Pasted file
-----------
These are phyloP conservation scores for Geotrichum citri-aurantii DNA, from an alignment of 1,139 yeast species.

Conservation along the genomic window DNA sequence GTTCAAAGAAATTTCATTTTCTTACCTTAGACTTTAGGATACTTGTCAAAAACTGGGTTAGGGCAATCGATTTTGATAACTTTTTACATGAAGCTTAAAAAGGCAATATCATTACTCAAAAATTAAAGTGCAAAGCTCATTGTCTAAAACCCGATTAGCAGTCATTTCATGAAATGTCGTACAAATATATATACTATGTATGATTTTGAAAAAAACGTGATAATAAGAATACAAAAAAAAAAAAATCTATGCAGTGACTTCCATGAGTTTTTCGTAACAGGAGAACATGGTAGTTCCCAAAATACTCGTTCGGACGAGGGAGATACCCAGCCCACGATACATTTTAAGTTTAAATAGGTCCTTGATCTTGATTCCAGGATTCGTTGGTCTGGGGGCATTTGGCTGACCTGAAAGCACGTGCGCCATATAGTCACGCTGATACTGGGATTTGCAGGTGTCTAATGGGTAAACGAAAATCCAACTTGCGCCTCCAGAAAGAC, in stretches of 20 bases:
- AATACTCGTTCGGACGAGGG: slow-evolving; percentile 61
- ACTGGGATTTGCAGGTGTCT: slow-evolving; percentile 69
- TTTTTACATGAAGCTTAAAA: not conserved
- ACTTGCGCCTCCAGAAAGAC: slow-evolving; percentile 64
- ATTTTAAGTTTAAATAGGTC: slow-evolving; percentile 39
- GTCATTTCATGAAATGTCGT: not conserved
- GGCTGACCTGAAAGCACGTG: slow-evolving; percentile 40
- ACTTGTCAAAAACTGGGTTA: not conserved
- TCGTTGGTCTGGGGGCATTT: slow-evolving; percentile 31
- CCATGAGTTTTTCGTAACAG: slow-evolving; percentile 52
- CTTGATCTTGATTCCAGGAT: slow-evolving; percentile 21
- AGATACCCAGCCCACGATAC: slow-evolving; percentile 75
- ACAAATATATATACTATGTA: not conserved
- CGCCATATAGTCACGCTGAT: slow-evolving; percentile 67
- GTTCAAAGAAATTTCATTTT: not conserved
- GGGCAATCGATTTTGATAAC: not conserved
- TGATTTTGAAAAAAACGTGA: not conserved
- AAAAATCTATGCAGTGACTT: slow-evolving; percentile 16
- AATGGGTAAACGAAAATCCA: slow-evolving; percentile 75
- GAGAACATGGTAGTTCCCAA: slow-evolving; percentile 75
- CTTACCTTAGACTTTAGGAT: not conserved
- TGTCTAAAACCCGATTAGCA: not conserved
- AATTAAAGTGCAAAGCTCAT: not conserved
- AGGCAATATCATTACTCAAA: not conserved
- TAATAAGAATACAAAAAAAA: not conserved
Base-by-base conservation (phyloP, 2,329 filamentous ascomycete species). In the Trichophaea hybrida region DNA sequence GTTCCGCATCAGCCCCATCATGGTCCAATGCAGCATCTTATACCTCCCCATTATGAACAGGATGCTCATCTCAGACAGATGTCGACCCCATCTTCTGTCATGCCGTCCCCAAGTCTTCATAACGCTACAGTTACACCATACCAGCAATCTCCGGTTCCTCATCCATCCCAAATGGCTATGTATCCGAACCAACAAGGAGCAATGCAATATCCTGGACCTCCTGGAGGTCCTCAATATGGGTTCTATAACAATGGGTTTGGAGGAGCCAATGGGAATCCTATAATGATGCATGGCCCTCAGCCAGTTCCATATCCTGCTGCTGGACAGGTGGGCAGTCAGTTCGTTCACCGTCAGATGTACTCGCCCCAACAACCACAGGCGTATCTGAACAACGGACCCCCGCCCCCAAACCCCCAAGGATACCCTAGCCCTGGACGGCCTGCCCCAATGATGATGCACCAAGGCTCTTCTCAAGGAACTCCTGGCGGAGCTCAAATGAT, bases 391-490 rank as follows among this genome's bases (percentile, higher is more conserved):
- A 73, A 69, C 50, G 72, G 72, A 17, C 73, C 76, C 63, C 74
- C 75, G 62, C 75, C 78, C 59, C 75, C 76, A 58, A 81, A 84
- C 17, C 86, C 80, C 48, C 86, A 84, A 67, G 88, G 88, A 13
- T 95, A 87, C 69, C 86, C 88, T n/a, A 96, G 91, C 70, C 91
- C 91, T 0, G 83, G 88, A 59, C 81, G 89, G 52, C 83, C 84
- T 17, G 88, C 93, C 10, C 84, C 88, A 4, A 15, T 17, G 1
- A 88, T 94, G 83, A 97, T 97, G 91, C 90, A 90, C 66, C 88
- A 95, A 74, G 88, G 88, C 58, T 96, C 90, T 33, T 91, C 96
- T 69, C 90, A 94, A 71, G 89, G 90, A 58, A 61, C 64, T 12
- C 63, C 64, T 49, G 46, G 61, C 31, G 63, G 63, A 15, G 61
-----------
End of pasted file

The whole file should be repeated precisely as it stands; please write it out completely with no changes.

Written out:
These are phyloP conservation scores for Geotrichum citri-aurantii DNA, from an alignment of 1,139 yeast species.

Conservation along the genomic window DNA sequence GTTCAAAGAAATTTCATTTTCTTACCTTAGACTTTAGGATACTTGTCAAAAACTGGGTTAGGGCAATCGATTTTGATAACTTTTTACATGAAGCTTAAAAAGGCAATATCATTACTCAAAAATTAAAGTGCAAAGCTCATTGTCTAAAACCCGATTAGCAGTCATTTCATGAAATGTCGTACAAATATATATACTATGTATGATTTTGAAAAAAACGTGATAATAAGAATACAAAAAAAAAAAAATCTATGCAGTGACTTCCATGAGTTTTTCGTAACAGGAGAACATGGTAGTTCCCAAAATACTCGTTCGGACGAGGGAGATACCCAGCCCACGATACATTTTAAGTTTAAATAGGTCCTTGATCTTGATTCCAGGATTCGTTGGTCTGGGGGCATTTGGCTGACCTGAAAGCACGTGCGCCATATAGTCACGCTGATACTGGGATTTGCAGGTGTCTAATGGGTAAACGAAAATCCAACTTGCGCCTCCAGAAAGAC, in stretches of 20 bases:
- AATACTCGTTCGGACGAGGG: slow-evolving; percentile 61
- ACTGGGATTTGCAGGTGTCT: slow-evolving; percentile 69
- TTTTTACATGAAGCTTAAAA: not conserved
- ACTTGCGCCTCCAGAAAGAC: slow-evolving; percentile 64
- ATTTTAAGTTTAAATAGGTC: slow-evolving; percentile 39
- GTCATTTCATGAAATGTCGT: not conserved
- GGCTGACCTGAAAGCACGTG: slow-evolving; percentile 40
- ACTTGTCAAAAACTGGGTTA: not conserved
- TCGTTGGTCTGGGGGCATTT: slow-evolving; percentile 31
- CCATGAGTTTTTCGTAACAG: slow-evolving; percentile 52
- CTTGATCTTGATTCCAGGAT: slow-evolving; percentile 21
- AGATACCCAGCCCACGATAC: slow-evolving; percentile 75
- ACAAATATATATACTATGTA: not conserved
- CGCCATATAGTCACGCTGAT: slow-evolving; percentile 67
- GTTCAAAGAAATTTCATTTT: not conserved
- GGGCAATCGATTTTGATAAC: not conserved
- TGATTTTGAAAAAAACGTGA: not conserved
- AAAAATCTATGCAGTGACTT: slow-evolving; percentile 16
- AATGGGTAAACGAAAATCCA: slow-evolving; percentile 75
- GAGAACATGGTAGTTCCCAA: slow-evolving; percentile 75
- CTTACCTTAGACTTTAGGAT: not conserved
- TGTCTAAAACCCGATTAGCA: not conserved
- AATTAAAGTGCAAAGCTCAT: not conserved
- AGGCAATATCATTACTCAAA: not conserved
- TAATAAGAATACAAAAAAAA: not conserved
Base-by-base conservation (phyloP, 2,329 filamentous ascomycete species). In the Trichophaea hybrida region DNA sequence GTTCCGCATCAGCCCCATCATGGTCCAATGCAGCATCTTATACCTCCCCATTATGAACAGGATGCTCATCTCAGACAGATGTCGACCCCATCTTCTGTCATGCCGTCCCCAAGTCTTCATAACGCTACAGTTACACCATACCAGCAATCTCCGGTTCCTCATCCATCCCAAATGGCTATGTATCCGAACCAACAAGGAGCAATGCAATATCCTGGACCTCCTGGAGGTCCTCAATATGGGTTCTATAACAATGGGTTTGGAGGAGCCAATGGGAATCCTATAATGATGCATGGCCCTCAGCCAGTTCCATATCCTGCTGCTGGACAGGTGGGCAGTCAGTTCGTTCACCGTCAGATGTACTCGCCCCAACAACCACAGGCGTATCTGAACAACGGACCCCCGCCCCCAAACCCCCAAGGATACCCTAGCCCTGGACGGCCTGCCCCAATGATGATGCACCAAGGCTCTTCTCAAGGAACTCCTGGCGGAGCTCAAATGAT, bases 391-490 rank as follows among this genome's bases (percentile, higher is more conserved):
- A 73, A 69, C 50, G 72, G 72, A 17, C 73, C 76, C 63, C 74
- C 75, G 62, C 75, C 78, C 59, C 75, C 76, A 58, A 81, A 84
- C 17, C 86, C 80, C 48, C 86, A 84, A 67, G 88, G 88, A 13
- T 95, A 87, C 69, C 86, C 88, T n/a, A 96, G 91, C 70, C 91
- C 91, T 0, G 83, G 88, A 59, C 81, G 89, G 52, C 83, C 84
- T 17, G 88, C 93, C 10, C 84, C 88, A 4, A 15, T 17, G 1
- A 88, T 94, G 83, A 97, T 97, G 91, C 90, A 90, C 66, C 88
- A 95, A 74, G 88, G 88, C 58, T 96, C 90, T 33, T 91, C 96
- T 69, C 90, A 94, A 71, G 89, G 90, A 58, A 61, C 64, T 12
- C 63, C 64, T 49, G 46, G 61, C 31, G 63, G 63, A 15, G 61